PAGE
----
|Title:||On Bugs and Ciphers: New Techniques in Cryptanalysis
|Abstract:||This research thesis presents three independent contributions to cryptanalysis.
The first contribution is Bug Attacks, a new type of side-channel attack that takes advantages of bugs in hardware or software. The best known example of a bug in hardware is the Intel division bug, which resulted in slightly inaccurate results for extremely rare inputs. Whereas in most applications such bugs can be viewed as a minor nuisance, we show that in the case of RSA (even when protected by OAEP), Pohlig-Hellman, elliptic curve cryptography, and several other schemes, such bugs can be a security disaster: Decrypting ciphertexts on any computer which multiplies even one pair of numbers incorrectly can lead to full leakage of the secret key, sometimes with a single well-chosen ciphertext. Bugs may also be planted by tampering with otherwise bug-free hardware. Recent documents leaked by Edward Sonwden show that this is a method which is used by the US against intelligence targets.
The second contribution is an efficient algorithm for the retrieval of the RC4 secret key, given an internal state. The algorithm we present is several orders of magnitude faster than previously published algorithms. In the case of a 40-bit key, it takes only about 0.02 seconds to retrieve the key, with success probability of 86.4%. Even in cases where our algorithm cannot retrieve the entire key, it can retrieve partial information about the key. The key can also be retrieved if some of the bytes of the initial permutation are incorrect or missing.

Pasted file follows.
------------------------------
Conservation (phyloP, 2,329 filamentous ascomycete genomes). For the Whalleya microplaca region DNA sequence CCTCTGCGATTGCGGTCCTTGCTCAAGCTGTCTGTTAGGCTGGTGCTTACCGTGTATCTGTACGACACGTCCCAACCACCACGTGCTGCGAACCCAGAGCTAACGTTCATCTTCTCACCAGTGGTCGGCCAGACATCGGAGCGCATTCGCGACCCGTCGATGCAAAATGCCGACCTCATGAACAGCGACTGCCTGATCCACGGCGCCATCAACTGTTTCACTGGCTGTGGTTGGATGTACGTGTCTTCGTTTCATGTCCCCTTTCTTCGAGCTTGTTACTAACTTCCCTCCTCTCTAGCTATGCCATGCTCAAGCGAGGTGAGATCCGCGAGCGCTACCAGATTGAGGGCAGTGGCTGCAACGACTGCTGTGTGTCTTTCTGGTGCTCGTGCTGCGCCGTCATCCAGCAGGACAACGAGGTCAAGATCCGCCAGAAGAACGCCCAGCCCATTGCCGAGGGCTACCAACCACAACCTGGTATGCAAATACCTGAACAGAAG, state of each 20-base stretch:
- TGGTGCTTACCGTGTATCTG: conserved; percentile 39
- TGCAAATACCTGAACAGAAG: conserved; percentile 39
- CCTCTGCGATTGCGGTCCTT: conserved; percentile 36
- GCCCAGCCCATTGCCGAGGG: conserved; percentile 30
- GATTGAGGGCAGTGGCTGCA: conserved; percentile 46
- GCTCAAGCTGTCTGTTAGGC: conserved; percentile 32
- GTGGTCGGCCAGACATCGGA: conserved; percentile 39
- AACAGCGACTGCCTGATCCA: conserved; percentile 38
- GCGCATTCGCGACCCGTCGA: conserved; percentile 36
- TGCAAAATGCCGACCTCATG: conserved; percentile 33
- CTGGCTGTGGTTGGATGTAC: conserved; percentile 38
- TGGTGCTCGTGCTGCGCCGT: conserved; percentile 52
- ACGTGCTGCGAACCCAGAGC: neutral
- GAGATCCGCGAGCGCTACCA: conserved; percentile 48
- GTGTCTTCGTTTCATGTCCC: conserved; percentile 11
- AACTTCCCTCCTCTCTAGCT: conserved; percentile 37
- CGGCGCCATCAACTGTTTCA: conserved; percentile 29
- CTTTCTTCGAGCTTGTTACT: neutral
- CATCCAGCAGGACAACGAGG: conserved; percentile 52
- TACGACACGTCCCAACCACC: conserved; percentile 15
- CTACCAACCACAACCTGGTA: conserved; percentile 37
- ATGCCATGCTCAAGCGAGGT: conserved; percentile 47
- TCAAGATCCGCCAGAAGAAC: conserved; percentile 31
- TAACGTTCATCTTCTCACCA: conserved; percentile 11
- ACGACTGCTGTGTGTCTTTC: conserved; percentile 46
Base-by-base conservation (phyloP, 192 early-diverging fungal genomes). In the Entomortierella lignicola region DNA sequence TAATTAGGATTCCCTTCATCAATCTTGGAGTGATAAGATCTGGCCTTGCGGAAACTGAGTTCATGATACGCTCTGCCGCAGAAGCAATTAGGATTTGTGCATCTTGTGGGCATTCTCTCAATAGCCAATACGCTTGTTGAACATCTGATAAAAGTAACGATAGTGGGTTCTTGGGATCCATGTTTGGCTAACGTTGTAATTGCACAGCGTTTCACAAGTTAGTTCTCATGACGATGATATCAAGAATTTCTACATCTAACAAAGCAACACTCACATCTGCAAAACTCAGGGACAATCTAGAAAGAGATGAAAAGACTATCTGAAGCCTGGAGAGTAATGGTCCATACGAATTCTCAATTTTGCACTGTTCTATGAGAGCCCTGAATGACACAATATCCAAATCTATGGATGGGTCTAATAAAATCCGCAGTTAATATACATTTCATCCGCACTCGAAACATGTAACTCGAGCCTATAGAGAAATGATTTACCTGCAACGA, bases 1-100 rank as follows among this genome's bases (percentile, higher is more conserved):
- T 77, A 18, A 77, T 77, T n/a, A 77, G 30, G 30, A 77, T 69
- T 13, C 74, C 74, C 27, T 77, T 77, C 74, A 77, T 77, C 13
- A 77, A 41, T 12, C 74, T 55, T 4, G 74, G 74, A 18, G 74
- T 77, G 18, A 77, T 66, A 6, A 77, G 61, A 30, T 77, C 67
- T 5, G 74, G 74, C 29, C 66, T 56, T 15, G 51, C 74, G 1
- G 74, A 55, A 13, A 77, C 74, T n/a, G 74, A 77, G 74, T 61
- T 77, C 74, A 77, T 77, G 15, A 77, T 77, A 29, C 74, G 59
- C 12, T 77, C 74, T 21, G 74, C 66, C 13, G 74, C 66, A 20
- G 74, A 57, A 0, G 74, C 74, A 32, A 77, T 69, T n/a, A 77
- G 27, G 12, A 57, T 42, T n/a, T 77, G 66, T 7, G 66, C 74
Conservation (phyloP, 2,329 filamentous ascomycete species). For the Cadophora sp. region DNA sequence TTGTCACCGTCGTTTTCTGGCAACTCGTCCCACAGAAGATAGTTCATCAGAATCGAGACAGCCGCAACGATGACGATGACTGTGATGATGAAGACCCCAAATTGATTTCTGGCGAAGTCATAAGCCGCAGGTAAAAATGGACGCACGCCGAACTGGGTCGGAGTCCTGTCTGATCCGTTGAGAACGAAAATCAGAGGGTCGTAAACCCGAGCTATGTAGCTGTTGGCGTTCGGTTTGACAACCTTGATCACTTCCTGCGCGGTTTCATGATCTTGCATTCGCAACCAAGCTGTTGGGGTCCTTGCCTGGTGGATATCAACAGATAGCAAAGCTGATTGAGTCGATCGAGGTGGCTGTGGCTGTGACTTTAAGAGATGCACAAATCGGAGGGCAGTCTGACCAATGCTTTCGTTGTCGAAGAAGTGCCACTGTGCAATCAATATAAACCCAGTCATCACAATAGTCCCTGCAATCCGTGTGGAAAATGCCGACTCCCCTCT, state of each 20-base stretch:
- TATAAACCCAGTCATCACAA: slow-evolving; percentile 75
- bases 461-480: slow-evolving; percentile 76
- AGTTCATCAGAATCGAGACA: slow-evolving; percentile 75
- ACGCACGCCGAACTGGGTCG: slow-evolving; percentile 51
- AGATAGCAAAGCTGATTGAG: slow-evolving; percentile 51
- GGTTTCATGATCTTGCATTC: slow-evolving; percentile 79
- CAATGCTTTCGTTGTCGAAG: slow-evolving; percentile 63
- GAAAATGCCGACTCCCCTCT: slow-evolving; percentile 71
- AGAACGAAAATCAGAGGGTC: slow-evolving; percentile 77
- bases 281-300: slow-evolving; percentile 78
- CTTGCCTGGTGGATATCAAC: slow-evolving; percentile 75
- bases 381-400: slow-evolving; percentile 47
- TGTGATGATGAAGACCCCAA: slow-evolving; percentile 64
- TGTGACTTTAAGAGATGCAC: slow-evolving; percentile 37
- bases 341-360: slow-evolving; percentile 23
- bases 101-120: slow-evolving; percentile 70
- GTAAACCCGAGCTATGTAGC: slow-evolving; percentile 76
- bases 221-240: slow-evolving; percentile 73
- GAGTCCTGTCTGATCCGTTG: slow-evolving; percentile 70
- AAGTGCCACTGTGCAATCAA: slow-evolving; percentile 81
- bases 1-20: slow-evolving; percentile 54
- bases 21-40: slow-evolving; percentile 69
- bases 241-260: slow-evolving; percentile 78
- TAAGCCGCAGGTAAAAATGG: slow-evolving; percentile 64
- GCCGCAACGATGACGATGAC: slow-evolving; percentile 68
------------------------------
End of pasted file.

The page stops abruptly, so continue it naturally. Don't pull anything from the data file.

The third contribution is an improvement to the linear cryptanalysis of ciphers that use addition operations, which we demonstrate on the block cipher FEAL-8X. Since its introduction 27 years ago FEAL played a key role in the development of many cryptanalytic techniques, including differential and linear cryptanalysis. For its 25th anniversary Mitsuru Matsui announced a challenge for an improved known plaintext attack on FEAL-8X. We describe our attack as part of this challenge and introduce improvements to linear cryptanalysis that allow us to recover the key given 214 known plaintexts in about 14 hours of computation, and led us to win the challenge. An especially interesting improvement considers the approximation of addition-based S-boxes by partitioning into several sets in a way that amplifies the bias, and therefore allows for a reduction in the number of required known plaintexts as well as saving computation time.
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